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Everest

"With its perilous central premise and gallery of individuals some of whom are destined not to make it, you could say Everest is a disaster movie in the old Hollywood sense of the term, but it doesn't feel like one. And that's a good thing." - Hollywood Reporter

“An all-star disaster movie lineup makes a surprising showing in the mountaineering thriller “Everest,” combining to deliver the sort of restrained drama you might expect from a much smaller film. Unnervingly vertiginous visuals are the real draw, still, director Baltasar Kormákur  and his cast craft a lean narrative tone that humanizes the action.

“Shot in Nepal and the Italian Alps, the movie dramatizes a fateful 1996 episode in which several climbers died on their stormy descent from Mount Everest’s 28,000-foot peak — at the time, the deadliest such event on record. The story is principally remembered from outdoor writer Jon Krakauer’s bestseller “Into Thin Air,” although the film credits a different firsthand account, Texas adventurer Beck Weathers’s “Left for Dead: My Journey Home From Everest.” Josh Brolin swaggeringly portrays Weathers here, while Michael Kelly plays Krakauer.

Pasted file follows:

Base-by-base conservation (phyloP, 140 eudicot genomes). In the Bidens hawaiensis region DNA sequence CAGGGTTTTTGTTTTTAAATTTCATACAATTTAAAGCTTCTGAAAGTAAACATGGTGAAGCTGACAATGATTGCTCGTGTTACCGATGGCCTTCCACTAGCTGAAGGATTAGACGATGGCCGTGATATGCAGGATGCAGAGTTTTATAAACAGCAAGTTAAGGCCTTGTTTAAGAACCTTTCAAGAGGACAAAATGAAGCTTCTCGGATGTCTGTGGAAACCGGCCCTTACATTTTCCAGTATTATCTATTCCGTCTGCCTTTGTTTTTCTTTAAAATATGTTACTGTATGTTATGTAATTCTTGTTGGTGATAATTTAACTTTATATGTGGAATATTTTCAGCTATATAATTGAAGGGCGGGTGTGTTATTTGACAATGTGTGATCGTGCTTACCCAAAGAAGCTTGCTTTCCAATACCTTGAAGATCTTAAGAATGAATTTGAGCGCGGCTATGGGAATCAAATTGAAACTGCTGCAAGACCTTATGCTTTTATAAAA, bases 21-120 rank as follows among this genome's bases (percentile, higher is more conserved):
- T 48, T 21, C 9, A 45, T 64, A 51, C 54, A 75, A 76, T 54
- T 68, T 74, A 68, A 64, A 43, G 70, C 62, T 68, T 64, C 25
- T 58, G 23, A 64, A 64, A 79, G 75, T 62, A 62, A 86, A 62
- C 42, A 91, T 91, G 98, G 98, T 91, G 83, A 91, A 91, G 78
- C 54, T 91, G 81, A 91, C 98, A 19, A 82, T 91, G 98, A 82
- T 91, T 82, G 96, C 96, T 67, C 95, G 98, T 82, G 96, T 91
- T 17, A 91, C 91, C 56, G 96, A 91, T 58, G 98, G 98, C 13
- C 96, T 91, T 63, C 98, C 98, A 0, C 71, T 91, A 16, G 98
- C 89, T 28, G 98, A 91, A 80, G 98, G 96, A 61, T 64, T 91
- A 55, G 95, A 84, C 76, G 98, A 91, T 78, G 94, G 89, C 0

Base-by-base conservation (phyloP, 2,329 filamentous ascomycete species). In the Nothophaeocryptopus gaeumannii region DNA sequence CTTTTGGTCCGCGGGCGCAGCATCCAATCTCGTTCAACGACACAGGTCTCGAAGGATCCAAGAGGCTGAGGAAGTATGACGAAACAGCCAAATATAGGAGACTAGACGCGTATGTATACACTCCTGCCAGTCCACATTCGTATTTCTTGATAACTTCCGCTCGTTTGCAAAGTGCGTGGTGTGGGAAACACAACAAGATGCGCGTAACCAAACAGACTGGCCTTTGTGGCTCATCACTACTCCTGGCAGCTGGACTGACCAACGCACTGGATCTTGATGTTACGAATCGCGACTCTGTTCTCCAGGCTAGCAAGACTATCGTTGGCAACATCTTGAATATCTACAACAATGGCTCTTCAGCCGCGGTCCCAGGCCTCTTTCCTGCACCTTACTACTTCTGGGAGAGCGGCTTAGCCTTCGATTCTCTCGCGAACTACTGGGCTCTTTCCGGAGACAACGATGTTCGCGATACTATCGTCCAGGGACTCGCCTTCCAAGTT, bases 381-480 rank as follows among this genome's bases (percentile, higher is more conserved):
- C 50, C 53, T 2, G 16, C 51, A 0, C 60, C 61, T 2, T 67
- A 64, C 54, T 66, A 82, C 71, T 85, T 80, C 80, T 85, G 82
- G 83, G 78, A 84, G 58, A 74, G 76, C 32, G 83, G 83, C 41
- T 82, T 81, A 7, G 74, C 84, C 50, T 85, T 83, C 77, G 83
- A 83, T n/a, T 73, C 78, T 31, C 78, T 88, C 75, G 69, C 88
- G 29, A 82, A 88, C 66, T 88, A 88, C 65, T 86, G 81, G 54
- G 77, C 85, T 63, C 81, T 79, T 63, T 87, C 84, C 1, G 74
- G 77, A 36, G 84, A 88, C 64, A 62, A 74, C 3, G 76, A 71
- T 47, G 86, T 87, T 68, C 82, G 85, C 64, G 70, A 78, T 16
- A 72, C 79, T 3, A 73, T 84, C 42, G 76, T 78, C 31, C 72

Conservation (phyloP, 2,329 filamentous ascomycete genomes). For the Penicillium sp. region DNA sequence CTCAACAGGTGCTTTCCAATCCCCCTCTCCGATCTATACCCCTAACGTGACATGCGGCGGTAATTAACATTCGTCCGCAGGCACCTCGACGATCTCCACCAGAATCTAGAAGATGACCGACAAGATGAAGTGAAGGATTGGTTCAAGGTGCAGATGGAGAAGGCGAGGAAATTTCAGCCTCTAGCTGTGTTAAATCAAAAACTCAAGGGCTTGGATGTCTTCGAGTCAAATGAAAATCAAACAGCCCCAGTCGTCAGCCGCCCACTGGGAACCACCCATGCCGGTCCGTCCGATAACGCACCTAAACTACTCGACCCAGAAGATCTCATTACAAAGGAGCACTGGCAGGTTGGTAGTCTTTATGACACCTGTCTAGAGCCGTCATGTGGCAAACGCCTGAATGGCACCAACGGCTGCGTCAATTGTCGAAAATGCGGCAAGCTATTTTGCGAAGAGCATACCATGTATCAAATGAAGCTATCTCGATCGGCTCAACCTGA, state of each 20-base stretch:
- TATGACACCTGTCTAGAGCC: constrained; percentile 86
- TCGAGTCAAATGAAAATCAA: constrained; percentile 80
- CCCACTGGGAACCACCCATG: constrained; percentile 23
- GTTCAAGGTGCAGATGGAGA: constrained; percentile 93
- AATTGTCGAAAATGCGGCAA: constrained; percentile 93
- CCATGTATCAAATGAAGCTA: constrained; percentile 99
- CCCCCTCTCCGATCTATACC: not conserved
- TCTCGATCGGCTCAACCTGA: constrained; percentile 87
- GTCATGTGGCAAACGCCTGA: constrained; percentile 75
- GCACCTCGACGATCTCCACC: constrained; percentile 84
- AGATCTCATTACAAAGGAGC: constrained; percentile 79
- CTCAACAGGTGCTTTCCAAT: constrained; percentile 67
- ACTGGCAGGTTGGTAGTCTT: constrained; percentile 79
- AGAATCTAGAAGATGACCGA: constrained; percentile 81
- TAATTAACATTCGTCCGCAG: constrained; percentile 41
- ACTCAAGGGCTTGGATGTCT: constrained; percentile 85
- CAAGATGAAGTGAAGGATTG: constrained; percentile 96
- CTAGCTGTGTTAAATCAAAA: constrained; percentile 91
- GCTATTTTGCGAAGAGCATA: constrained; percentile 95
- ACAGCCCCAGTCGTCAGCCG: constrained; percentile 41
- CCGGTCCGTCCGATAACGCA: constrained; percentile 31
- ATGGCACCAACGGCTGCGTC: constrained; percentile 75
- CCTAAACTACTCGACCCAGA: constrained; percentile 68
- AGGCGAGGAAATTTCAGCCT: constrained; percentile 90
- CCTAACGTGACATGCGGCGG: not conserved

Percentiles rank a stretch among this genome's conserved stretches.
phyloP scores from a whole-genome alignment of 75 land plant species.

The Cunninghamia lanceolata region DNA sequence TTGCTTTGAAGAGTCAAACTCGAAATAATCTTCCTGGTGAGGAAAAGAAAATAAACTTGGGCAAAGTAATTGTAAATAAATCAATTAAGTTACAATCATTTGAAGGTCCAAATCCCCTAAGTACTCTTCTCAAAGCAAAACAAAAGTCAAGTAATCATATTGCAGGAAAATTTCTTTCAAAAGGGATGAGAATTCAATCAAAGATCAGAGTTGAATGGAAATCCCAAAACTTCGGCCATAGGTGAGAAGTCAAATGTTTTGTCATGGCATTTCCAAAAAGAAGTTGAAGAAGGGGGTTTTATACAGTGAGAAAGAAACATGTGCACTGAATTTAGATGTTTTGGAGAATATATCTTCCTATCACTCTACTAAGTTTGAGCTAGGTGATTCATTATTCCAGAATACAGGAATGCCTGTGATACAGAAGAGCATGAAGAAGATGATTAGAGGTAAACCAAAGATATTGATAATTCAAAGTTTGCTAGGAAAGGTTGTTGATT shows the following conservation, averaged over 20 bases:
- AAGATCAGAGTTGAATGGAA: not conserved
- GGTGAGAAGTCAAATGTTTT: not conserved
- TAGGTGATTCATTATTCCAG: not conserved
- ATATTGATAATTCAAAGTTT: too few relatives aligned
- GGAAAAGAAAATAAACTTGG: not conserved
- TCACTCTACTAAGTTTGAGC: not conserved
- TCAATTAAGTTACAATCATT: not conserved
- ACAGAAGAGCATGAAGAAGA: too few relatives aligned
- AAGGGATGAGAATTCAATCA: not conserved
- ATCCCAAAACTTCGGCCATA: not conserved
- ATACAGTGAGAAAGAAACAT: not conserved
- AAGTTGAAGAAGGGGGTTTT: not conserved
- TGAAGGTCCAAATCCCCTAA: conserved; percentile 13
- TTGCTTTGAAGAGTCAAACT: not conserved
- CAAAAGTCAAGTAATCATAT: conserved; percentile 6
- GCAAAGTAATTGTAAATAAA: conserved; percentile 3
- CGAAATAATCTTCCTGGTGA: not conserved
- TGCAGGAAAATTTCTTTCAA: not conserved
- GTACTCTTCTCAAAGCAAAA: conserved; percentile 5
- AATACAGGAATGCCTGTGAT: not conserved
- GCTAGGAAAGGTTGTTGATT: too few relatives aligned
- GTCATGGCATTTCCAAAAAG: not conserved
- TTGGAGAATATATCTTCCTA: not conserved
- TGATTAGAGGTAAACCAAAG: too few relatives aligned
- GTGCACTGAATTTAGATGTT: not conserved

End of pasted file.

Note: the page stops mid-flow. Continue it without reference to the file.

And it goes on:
“The characters’ primary guide, and ours, is Rob Hall, a serious-minded New Zealand mountaineer whose trailblazing early ’90s success running commercial expeditions on Everest quickly drew imitators. Hall has a full group for his summit push, with Weathers, Krakauer, mailman-turned-climber Doug Hansen, and others. But so do rivals like American expedition organizer Scott Fischer (Gyllenhaal), a hang-loose personality first introduced bare-chested, catching some rays at base camp.

“Hall worries that the number of climbers eyeing the same small optimal-conditions window might add chaos to what’s already a plenty dicey undertaking. Fischer agrees. Scenes of the two forging a tenuous, precautionary alliance carry currents of modulated tension and contained expression characteristic of the movie as a whole.

“When Krakauer poses a writerly question pondering why they climb, Hawkes’s regular Joe talks about impossible dreams in a way that’s heartfelt, but not scripted poetry. Death does, to be sure, hang powerfully over the movie’s last act. At a preview screening, whenever there was a cut away from the fury of the climactic storm, there wasn’t a cough or rustling popcorn bucket to be heard. It’s not that kind of disaster movie.” - Tom Russo, Boston Globe

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